Beyond the monotheistic faiths, populism is increasingly attached to Hinduism in India and Buddhism in Sri Lanka. In India, Narendra Modi’s populist ruling Bharatiya Janata Party (BJP) openly uses a Hindu nationalist narrative—in which India is a Hindu civilization wounded by Muslim and British invaders—to shape its domestic politics and elements of its foreign policy. The BJP has won control of the government several times under Modi’s leadership, having successfully adapted the philosophy of Hindutva to a populist-nationalist framework, in which Hindus are identified as “the people” and secular nationalists (such as the former governing party, the Indian National Congress) are demonised as “elites” beholden to dangerous foreign ideologies (including secularism) (McDonnell & Cabrera, 2019: 488–90).

Sri Lankan President Mahinda Rajapaksa is seen with his wife and family in the Gangarama Temple at for religious ceremony and baptism in Colombo, Sri Lanka on January 28, 2020.

Buddhism

In Sri Lanka, populism has been employed since the 1990s by Sinhalese Buddhist political leaders in order to construct and, when necessary, mobilize “the people”—that is, Sinhalese Buddhist Sri Lankans—and to define Sri Lanka’s national identity. Political leaders such as former Prime Minister Mahinda Rajapaksa tailored their rhetoric to typical populist binaries (ie., the people vs. the elites or us vs. them) to appeal to the majority Sinhalese Buddhists (Stokke, 1998; Devotta & Stone, 2008). Moreover, as part of this populist rhetoric, they frequently referred to minority groups—particularly Tamils and Muslims—as threats to the people of Sri Lanka and the nation’s Buddhist and Sinhalese identity. They did this “in order to win the rewards of power” (Jayasinghe, 2021: 178). Buddhist organizations such as Bodubalasēna (BBS, Buddhist Power Army) play an important role in supporting populist politicians in Sri Lanka and frequently claim that minorities, and specifically Muslim Sri Lankans, pose a threat to national unity and the country’s authentic Buddhist identity (Sarjoon et al., 2016).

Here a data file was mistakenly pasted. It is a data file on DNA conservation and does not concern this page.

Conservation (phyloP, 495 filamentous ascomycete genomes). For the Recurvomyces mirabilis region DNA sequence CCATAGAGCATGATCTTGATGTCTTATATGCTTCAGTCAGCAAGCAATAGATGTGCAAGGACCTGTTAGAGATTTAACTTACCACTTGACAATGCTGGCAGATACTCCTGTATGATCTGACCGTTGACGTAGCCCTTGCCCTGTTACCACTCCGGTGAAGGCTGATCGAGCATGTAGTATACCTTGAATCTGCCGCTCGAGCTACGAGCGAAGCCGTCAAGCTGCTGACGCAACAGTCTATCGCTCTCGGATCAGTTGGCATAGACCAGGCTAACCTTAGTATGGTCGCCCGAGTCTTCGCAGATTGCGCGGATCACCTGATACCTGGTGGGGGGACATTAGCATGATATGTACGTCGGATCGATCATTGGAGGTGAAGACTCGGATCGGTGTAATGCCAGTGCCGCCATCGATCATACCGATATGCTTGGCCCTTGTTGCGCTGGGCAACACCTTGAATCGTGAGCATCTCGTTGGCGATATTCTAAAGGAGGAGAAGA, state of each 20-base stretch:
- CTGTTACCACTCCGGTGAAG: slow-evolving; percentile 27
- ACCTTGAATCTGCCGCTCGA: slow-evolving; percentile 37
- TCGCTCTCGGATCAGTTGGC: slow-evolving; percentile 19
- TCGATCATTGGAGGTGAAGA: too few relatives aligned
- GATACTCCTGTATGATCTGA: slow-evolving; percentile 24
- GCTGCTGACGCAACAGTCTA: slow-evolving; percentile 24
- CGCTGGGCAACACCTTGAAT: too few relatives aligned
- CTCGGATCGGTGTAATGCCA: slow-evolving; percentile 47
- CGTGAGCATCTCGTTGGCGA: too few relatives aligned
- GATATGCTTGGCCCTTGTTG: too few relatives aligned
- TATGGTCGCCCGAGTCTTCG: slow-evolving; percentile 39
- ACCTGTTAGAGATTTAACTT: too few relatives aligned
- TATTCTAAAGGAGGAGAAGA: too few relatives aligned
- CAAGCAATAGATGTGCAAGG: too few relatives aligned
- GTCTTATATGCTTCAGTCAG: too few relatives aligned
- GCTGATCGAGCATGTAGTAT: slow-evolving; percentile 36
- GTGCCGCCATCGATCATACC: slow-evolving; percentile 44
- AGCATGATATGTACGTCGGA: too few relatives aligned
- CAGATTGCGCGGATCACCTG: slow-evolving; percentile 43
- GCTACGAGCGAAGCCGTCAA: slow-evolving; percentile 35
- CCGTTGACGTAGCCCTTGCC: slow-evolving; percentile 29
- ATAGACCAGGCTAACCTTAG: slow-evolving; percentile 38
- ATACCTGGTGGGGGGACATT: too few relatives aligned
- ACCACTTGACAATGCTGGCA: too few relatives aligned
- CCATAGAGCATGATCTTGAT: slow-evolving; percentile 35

Conclusion